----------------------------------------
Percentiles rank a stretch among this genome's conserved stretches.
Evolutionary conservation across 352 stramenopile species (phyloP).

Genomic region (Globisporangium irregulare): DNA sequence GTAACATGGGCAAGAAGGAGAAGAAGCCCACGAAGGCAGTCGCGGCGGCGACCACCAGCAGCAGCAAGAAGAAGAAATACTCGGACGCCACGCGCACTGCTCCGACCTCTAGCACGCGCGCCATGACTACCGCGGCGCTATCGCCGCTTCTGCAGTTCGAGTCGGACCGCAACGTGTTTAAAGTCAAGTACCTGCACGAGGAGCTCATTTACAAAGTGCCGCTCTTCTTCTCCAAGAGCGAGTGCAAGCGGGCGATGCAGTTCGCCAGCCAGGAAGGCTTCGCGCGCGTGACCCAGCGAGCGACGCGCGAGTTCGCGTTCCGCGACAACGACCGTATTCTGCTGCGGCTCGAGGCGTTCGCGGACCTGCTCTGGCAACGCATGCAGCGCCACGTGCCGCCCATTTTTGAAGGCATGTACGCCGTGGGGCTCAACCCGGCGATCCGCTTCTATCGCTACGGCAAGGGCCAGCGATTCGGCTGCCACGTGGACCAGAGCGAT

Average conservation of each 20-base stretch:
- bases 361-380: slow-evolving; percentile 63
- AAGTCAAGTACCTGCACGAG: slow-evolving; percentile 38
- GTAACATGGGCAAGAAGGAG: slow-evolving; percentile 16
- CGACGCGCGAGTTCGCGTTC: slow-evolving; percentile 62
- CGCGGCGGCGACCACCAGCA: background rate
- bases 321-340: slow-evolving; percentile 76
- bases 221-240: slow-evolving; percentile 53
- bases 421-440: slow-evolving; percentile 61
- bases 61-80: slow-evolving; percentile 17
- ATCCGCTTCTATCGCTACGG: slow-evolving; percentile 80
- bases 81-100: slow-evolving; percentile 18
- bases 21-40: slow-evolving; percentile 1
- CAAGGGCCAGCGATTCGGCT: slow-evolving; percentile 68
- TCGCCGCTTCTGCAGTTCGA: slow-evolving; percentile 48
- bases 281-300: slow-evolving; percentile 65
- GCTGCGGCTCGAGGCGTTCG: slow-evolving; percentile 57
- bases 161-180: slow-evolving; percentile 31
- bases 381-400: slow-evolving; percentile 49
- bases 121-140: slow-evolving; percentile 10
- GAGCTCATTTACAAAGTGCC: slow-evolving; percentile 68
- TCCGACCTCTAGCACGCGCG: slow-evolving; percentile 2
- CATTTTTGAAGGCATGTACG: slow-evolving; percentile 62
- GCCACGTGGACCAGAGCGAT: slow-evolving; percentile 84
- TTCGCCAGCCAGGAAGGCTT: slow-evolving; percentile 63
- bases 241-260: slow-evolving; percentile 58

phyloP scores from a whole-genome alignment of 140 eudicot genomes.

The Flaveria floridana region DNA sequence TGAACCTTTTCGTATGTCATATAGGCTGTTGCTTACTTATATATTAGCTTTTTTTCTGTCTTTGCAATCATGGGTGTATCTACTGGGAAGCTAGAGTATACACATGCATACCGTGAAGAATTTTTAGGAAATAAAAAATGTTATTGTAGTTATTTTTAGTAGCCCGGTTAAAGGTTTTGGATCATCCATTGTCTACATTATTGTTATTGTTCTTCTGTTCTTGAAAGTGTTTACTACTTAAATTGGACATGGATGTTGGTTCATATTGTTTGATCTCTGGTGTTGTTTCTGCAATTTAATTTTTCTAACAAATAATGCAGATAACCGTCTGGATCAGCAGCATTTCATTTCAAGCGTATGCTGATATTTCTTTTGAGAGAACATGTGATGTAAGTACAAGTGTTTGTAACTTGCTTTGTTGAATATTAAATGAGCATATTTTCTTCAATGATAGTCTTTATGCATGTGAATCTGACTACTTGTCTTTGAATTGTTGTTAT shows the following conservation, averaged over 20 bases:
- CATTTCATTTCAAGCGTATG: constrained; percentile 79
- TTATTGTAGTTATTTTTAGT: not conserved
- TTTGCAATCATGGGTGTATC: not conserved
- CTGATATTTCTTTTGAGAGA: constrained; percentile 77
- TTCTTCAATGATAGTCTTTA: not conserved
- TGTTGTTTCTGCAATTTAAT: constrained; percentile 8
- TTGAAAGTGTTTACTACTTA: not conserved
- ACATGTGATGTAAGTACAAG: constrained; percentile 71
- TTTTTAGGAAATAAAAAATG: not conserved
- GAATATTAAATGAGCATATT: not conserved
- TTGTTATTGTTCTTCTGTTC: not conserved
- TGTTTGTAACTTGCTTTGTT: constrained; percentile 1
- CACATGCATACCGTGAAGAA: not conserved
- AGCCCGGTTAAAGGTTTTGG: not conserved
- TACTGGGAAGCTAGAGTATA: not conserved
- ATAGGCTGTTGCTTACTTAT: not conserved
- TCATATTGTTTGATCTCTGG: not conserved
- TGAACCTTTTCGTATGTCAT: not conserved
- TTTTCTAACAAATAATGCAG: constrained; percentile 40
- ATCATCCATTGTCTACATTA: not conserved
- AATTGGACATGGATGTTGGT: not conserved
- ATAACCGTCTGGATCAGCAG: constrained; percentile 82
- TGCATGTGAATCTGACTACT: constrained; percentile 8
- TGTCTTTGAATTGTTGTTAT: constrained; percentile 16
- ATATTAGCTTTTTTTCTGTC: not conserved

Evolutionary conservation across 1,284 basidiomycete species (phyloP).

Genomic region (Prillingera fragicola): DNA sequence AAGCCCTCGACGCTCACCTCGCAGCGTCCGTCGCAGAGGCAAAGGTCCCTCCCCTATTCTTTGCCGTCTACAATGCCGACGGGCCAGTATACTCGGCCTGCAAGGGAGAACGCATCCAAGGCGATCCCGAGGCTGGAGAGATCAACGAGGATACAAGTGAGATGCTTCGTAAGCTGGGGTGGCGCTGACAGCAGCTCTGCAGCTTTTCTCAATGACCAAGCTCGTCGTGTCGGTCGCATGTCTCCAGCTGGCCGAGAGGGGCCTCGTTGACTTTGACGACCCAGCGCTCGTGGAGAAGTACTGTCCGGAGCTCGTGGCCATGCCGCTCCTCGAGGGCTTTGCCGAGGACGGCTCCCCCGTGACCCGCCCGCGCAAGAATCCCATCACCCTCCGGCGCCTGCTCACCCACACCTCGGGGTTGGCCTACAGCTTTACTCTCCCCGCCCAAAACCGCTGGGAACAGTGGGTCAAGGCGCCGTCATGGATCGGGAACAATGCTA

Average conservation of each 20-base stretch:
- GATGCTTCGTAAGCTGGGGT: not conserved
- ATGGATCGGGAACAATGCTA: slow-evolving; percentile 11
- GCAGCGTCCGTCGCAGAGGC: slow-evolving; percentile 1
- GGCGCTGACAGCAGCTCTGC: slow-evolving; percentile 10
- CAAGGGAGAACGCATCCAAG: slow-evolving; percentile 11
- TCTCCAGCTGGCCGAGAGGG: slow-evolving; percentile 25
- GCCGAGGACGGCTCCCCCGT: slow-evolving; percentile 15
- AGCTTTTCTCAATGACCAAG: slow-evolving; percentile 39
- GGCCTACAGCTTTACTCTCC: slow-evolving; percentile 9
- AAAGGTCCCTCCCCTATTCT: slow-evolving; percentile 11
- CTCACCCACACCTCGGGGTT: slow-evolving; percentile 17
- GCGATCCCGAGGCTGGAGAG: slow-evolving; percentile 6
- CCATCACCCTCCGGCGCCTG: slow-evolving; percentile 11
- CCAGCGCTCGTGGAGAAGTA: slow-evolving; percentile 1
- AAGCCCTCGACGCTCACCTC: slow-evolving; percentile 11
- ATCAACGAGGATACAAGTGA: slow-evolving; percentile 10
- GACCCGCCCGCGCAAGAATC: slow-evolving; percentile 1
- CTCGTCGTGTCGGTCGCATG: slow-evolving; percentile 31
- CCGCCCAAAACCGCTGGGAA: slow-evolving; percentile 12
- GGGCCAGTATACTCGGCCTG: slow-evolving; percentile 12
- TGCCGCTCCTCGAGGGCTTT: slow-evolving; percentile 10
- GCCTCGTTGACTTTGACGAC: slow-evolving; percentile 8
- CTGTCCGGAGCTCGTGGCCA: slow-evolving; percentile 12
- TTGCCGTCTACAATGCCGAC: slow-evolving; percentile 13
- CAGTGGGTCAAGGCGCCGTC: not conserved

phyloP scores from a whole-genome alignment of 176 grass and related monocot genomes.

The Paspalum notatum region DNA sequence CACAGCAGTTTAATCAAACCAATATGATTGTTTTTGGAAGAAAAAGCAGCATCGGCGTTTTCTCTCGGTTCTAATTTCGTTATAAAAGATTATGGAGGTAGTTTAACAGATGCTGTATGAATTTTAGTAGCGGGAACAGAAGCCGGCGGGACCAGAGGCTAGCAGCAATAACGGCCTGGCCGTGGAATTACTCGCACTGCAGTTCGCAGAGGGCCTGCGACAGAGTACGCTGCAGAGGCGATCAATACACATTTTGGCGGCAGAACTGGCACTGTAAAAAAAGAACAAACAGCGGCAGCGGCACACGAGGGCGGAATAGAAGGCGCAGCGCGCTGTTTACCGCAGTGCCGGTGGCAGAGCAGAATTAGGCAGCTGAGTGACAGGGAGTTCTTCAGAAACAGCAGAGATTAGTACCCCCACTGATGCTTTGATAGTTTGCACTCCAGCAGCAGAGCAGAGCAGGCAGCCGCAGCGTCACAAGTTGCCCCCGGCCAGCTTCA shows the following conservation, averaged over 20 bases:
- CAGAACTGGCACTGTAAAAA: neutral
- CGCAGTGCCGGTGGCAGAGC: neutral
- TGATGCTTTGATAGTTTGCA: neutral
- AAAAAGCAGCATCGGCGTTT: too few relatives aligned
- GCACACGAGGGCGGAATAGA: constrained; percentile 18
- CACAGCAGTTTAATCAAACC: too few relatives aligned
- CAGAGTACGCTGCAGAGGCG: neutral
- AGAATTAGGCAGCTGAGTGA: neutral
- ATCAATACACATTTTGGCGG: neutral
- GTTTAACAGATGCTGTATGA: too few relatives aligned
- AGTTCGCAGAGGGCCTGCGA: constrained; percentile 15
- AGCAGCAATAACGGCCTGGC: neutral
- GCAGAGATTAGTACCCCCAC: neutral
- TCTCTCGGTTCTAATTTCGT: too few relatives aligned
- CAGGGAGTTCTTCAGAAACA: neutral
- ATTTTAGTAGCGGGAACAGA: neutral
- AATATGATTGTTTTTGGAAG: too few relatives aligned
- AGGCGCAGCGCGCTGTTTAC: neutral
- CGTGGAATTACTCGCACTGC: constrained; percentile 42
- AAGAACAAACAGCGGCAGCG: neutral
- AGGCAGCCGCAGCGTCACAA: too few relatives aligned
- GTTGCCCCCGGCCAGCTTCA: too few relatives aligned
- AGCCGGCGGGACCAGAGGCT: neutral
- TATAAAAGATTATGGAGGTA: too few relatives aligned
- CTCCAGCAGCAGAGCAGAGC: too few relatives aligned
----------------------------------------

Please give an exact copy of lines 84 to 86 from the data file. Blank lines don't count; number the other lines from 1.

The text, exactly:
- CAGTGGGTCAAGGCGCCGTC: not conserved

phyloP scores from a whole-genome alignment of 176 grass and related monocot genomes.

The Paspalum notatum region DNA sequence CACAGCAGTTTAATCAAACCAATATGATTGTTTTTGGAAGAAAAAGCAGCATCGGCGTTTTCTCTCGGTTCTAATTTCGTTATAAAAGATTATGGAGGTAGTTTAACAGATGCTGTATGAATTTTAGTAGCGGGAACAGAAGCCGGCGGGACCAGAGGCTAGCAGCAATAACGGCCTGGCCGTGGAATTACTCGCACTGCAGTTCGCAGAGGGCCTGCGACAGAGTACGCTGCAGAGGCGATCAATACACATTTTGGCGGCAGAACTGGCACTGTAAAAAAAGAACAAACAGCGGCAGCGGCACACGAGGGCGGAATAGAAGGCGCAGCGCGCTGTTTACCGCAGTGCCGGTGGCAGAGCAGAATTAGGCAGCTGAGTGACAGGGAGTTCTTCAGAAACAGCAGAGATTAGTACCCCCACTGATGCTTTGATAGTTTGCACTCCAGCAGCAGAGCAGAGCAGGCAGCCGCAGCGTCACAAGTTGCCCCCGGCCAGCTTCA shows the following conservation, averaged over 20 bases: